A personal profile is your opportunity to set out your stall within seconds. When you first meet a recruiter, they’ll often ask, “Tell me about yourself”. Your CV’s personal profile is the paper version of this. Often regarded as one of the most difficult sections of your CV to prepare, you need to concentrate on extracting evidence from your career that matches the role you’re applying for.
What is a personal profile?
A CV’s personal profile (often referred to as a personal statement, or even just “introduction”) is a few brief lines at the top of your CV providing recruiters with a quick overview of you and your experience without having to read your entire CV. When reading a personal profile, recruiters essentially want to know:
- Who is this candidate?
- What have they done?
- What can they offer us?
Personal Profile Tips
Tweak the personal profile for every job application
The more experience you have, the more this tip applies to you. Use your personal profile to showcase to the recruiter – in just a few lines – why they should contact you. Let’s say, for example, you’re applying for a Marketing Manager role. Go through the job description with a fine-toothed comb to extract the skills and keywords they use. Then, mention your experience of those areas within your profile – this shows the recruiter what you can and will do if they recruit you (and becomes even more useful when ATS scan your CV).
Avoid overused clichés
If we had a pound for each time we read “hardworking” and “works well in a team” in a CV, we’d be on a tropical island, rather than writing this article. A CV should be used to tell a recruiter what makes you different, so including cliché points will have the opposite effect. Instead, mention skills that promote you as a stand-out candidate. Besides, wouldn’t a recruiter will simply expect every candidate to be “hardworking”?
Avoid the use of pronouns in a profile (and the rest of your CV)
You can write your personal statement in the first person (“I have”) or the third person (“he/she has”). However, you do not need to use 'I', 'he' or 'she' in a CV because its use is implied. Try to start each line with a verb, such as “implemented” and cut out the pronoun (“I”). “Implemented a marketing campaign resulting in…” immediately attracts attention.
90% of personal statements are full of hot air. Avoid trying to overstate your skills and experience – a recruiter will see straight through them. Instead, include facts you’re able to back up. Include how many years’ experience you have and definitely mention figures relating to past achievements (such as sales increases and number of staff you’ve led).
Touch on your future ambitions
Although your CV’s personal profile is primarily needed to highlight what you’re bringing to the table, it’s also worth including a line about your future goals. For example, if you’re returning to the workplace after a career break, mention this. If you’ve recently completed a degree and looking for an entry level role, let the recruiter know.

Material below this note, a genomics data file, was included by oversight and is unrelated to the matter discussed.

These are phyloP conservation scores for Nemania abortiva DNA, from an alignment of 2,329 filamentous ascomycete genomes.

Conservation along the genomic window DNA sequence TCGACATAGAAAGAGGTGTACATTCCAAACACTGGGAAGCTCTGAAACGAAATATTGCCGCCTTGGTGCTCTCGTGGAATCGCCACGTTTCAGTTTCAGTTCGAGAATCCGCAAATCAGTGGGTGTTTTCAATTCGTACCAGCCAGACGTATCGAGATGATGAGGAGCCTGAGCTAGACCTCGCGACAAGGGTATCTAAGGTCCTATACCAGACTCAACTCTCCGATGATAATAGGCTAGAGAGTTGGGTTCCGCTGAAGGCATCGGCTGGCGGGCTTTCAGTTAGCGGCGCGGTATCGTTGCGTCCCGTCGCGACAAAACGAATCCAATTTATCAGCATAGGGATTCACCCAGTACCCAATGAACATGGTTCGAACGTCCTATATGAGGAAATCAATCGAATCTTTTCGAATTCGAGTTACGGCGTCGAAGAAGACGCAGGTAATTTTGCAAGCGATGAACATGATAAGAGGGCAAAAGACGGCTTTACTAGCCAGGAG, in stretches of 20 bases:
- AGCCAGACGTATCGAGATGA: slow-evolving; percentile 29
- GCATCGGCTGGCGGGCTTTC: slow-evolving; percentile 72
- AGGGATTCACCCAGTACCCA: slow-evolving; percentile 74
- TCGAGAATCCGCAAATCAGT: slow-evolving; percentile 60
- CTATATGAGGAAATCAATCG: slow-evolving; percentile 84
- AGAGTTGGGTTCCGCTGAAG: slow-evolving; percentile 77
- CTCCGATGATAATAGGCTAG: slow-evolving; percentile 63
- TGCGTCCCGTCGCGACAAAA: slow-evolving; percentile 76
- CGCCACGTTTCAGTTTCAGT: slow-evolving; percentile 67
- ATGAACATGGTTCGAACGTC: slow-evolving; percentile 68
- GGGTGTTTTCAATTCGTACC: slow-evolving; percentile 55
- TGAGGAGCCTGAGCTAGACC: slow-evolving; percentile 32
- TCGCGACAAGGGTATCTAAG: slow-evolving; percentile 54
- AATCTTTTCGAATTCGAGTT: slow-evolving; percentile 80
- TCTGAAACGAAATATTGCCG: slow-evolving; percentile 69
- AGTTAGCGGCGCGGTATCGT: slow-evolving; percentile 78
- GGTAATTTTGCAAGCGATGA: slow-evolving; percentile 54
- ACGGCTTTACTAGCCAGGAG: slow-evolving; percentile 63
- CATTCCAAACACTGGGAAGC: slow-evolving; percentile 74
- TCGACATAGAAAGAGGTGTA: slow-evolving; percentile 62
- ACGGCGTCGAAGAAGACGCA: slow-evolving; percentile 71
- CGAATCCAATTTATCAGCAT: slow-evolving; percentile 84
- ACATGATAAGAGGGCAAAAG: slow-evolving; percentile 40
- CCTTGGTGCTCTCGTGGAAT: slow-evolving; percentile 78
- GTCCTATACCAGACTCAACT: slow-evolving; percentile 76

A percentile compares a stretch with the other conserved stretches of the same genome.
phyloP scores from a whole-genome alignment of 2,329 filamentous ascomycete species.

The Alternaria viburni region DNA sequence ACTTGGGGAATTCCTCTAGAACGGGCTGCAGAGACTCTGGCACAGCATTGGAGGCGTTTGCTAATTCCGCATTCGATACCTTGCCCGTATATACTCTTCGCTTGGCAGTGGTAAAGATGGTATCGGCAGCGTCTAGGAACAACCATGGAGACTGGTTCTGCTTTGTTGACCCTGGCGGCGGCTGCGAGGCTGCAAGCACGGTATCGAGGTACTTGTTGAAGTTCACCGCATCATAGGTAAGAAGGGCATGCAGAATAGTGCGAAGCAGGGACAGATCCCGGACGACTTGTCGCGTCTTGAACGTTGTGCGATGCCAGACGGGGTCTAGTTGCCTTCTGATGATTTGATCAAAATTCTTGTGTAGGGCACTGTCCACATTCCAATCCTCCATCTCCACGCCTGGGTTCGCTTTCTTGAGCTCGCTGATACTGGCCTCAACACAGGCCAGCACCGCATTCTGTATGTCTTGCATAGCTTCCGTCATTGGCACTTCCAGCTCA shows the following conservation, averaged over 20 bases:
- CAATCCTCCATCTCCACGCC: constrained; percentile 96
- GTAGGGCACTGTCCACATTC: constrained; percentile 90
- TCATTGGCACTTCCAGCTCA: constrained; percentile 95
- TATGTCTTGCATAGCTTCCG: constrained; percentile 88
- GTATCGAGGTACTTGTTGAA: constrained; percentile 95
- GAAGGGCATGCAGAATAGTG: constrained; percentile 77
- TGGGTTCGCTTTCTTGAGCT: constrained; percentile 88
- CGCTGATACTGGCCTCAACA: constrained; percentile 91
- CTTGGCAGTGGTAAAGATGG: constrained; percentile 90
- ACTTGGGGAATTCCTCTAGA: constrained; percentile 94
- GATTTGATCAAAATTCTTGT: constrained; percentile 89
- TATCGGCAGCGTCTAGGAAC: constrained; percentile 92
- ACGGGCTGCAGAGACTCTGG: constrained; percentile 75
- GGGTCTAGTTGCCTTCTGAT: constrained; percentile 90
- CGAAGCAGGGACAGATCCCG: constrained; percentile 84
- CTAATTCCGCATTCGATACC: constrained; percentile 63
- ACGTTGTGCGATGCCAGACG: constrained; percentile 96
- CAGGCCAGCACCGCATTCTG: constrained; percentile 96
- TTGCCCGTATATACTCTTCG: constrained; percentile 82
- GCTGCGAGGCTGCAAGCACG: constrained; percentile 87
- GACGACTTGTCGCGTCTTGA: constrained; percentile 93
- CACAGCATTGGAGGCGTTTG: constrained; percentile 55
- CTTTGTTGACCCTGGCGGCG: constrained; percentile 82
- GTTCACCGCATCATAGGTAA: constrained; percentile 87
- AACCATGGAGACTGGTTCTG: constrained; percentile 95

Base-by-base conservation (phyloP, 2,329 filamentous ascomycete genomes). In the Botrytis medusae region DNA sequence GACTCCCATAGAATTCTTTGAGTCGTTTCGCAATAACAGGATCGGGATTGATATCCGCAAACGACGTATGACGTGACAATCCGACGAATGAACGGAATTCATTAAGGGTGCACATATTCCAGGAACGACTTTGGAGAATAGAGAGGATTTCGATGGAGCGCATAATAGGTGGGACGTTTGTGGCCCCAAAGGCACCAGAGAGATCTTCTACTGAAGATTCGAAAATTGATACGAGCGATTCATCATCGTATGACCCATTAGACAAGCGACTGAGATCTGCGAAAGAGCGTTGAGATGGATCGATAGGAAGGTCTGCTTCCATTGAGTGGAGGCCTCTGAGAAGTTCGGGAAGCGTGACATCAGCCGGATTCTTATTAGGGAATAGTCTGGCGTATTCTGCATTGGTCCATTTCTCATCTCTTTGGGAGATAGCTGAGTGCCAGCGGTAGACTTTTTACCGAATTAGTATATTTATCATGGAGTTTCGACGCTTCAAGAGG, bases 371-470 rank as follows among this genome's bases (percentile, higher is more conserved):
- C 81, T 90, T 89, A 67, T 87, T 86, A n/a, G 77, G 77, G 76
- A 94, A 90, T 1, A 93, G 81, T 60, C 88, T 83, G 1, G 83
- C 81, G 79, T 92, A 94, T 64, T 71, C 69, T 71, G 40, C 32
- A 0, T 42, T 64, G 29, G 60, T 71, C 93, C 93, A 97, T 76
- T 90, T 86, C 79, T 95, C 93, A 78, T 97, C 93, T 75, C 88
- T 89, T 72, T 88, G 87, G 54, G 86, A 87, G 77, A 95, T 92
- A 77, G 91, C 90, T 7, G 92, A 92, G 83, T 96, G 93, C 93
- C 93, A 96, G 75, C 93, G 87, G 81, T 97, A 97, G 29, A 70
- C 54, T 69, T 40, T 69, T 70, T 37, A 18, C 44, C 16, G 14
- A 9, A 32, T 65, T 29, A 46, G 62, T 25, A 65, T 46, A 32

Follow a consistent structure
As you probably already know, it’s a good idea to tailor your CV towards each role. An easy way of doing this in each personal profile is to follow a core structure, such as:
- Success in…
- Recognised for…
- Proven record for…
We’ve prepared a basic introduction using this structure:
“Sales Director with seven years’ success in fast-paced telecommunications companies. Recognised for expertise creating effective sales strategies and proven record increasing sales by up to 10% in competitive settings.”
Keep the tone natural
Once you’ve prepared the content, read your profile out loud to ensure it reads naturally.
Is a CV profile the same as an objective?
No. Objective sections tend to be found in US-style resumes rather than CVs. However, as I mention further below, touching on your objectives is always a good idea (without including a separate “Objectives” section).
How long should a CV’s personal profile be?
There’s no set rule regarding the length of a personal profile. In general, aim for one paragraph. If your core “story” isn’t conveyed within five or six lines, the chances are it’s too complicated. Aim for 200-300 words as a maximum.
It’s 2019: do you even need a personal profile?
As with everything in a CV, there are no right or wrong answers and every CV writer / recruiter will have their own opinion on what makes a good CV. In my experience, a personal profile is one of the most important aspects of your CV; second only to the achievements within your employment. The majority of recruiters will expect one and find it strange to read a CV without a profile.